Keys To the Wolf Den: Al Jefferson Will Be Traded for "Love"

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Keys To the Wolf Den: Al Jefferson Will Be Traded for
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Yeah I said it before, Kevin Love will be an All-Star before it's all said and done.

At the mere age of 21 years old, he's averaging a 15 points and 11 rebounds in only 29 MPG.

Appearing fat, a little slow, not particularly strong, Kevin Love has the intangibles to be an all-star power forward, and one of the best rebounders to ever play the game.

Possessing a variety of incredible skills that separate him from typical big man, Kevin Love is litterally a Jigsaw in a world of etch-a-sketches.

Young players have tendencies to be immature, inconsistent, and insecure about their roles due to their youth, Kevin Love is no exception.

Kevin Love has been moved to the bench to help the Minnesota Timberwolves become a stronger basketball team overall, by providing balanced scoring and rebounding, as well as a decent effort on both ends of the floor.

Possessing the skills of a guard, yet the speed of a tank (slow), Kevin Love has the intangibles to play the small forward position, and prior to his drafting had stated on numerous occasions that it would take many years of weight and speed training to be able to do so, and that he would work on it over the years.

Assuming that by the time he hits 25, he'll be able to play three positions and play them well, by being able to shoot the ball from the three point line (39%), rebound the ball with maximum efficiency, and score in the low post that compliments all of the intangible things that he does, and you have one of the more complete players in the NBA.

The Minnesota Timberwolves see Kevin Love as "untouchable", and there are plenty of reasons why.

But there's a player that stands in the way of Kevin Love's future stardom, and that's Al Jefferson, a player similar in height and weight that both play the same position.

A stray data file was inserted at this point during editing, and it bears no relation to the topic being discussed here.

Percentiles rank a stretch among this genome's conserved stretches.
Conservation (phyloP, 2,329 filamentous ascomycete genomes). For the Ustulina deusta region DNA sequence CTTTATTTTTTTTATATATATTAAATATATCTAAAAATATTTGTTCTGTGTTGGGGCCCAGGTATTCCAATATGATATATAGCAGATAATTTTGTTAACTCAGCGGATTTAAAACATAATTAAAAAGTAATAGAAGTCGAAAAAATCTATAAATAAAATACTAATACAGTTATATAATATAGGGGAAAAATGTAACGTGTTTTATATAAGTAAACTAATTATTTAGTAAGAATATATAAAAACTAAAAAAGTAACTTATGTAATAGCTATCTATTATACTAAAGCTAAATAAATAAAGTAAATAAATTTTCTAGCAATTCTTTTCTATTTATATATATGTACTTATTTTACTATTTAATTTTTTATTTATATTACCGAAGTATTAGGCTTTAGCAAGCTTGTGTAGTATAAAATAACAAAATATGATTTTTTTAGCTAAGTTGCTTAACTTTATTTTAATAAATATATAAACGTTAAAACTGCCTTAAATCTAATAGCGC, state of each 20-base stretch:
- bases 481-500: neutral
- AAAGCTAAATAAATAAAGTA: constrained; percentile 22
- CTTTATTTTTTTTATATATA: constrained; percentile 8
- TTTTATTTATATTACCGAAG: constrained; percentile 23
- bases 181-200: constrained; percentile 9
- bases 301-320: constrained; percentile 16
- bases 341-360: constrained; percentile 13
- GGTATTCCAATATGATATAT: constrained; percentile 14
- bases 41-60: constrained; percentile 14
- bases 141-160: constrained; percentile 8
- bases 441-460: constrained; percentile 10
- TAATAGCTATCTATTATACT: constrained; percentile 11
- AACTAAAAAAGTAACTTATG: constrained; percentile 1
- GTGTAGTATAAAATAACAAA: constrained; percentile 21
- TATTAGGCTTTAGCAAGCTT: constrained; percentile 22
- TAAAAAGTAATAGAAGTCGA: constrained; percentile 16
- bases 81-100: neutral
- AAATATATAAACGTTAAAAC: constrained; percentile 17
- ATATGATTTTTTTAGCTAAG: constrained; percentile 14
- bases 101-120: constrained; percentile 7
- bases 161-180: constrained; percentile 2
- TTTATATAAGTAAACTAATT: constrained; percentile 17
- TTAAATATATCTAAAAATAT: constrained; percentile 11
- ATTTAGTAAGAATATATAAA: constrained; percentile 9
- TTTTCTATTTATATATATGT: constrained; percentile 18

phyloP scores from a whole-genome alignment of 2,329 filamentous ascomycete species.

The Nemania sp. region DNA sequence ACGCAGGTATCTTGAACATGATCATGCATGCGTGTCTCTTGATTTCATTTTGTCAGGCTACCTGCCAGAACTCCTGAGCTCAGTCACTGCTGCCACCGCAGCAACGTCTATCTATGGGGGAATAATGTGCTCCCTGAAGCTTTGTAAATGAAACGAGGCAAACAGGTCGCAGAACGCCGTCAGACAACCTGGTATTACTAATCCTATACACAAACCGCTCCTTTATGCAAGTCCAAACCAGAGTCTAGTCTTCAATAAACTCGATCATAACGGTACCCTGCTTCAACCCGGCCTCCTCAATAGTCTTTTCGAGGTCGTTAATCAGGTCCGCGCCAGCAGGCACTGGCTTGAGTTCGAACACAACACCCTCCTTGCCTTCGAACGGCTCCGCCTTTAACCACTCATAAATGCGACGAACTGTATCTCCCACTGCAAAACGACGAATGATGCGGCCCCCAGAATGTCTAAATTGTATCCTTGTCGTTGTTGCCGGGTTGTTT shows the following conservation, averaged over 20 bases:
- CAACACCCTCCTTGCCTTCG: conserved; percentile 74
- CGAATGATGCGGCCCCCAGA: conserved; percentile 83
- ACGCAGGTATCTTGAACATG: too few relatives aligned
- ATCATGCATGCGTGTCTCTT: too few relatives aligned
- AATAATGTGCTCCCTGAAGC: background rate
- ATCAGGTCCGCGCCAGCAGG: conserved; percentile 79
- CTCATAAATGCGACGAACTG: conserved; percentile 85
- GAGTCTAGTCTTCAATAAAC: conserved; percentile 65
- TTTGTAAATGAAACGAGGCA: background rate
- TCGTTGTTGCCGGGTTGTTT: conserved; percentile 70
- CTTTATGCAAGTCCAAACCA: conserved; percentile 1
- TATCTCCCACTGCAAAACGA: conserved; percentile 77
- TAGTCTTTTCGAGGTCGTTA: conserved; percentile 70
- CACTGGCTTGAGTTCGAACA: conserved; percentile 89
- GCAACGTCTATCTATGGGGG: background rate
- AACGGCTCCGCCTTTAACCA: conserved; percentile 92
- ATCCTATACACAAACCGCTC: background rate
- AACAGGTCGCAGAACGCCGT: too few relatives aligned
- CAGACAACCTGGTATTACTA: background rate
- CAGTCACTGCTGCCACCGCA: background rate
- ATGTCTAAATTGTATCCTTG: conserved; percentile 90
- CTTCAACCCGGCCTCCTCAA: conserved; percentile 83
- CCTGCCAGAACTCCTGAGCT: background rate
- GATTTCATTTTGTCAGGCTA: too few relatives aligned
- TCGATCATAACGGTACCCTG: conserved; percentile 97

There have been many questions as to whether Al Jefferson and Kevin Love can play together for the long term.

Many say yes and many say no.

Al Jefferson is notorious for his horrible defense, I however thought there was room for improvement, until a recent defeat against the Dallas Mavericks had the announcers make a sad, but true discovery about Al Jefferson.

An outlet pass was thrown to a wing player by the Mavericks, and Al Jefferson was running toward the player bound to receive the ball, the ball was traveling through the air, and Al Jefferson did not even bother to look at the ball that was blatantly right behind him to the point where he could have grabbed it in the air.

The announcers stated "that's how you know Al Jefferson could not have been a wide receiver because he cannot run and guard and watch where the ball is going". In other words, he has no defensive awareness.

Shot blocking, timing and defensive intensity can be improved, but defensive awareness is an instinct, and if your not born with it, I'm sorry, but there's no changing or learning that.

On the offensive end, Al Jefferson is a powerhouse and a force to reckoned with, but with the Wolves giving up 120+ points 14 times, they desperately need defensive intensity and shot blocking.

This upcoming 2010 NBA draft will symbolize something, pretty much the same thing that the 2009 NBA draft symbolized. Cleaning out the junk and bringing in the new and improved. Although Al Jefferson does not qualify as junk, more than likely he will be traded, it's almost inevitable.

Think of it like this.

The 2010 NBA draft features centers and wing players predominately, the two positions that the Wolves desperately need. More than likely, the Wolves will try to trade up and garnish two top ten picks to add to the young nucleus forming already.

Al Jefferson more than likely will be a huge trade chip, by GM's knowing that he's going to be 100% in rhythm, and needing a go-to scorer in the paint (Utah Jazz's Knicks pick).

This also helps the development of Kevin Love, a player that should show much more improvement on both sides of the floor with added playing time and responsibilities.

 

 

 

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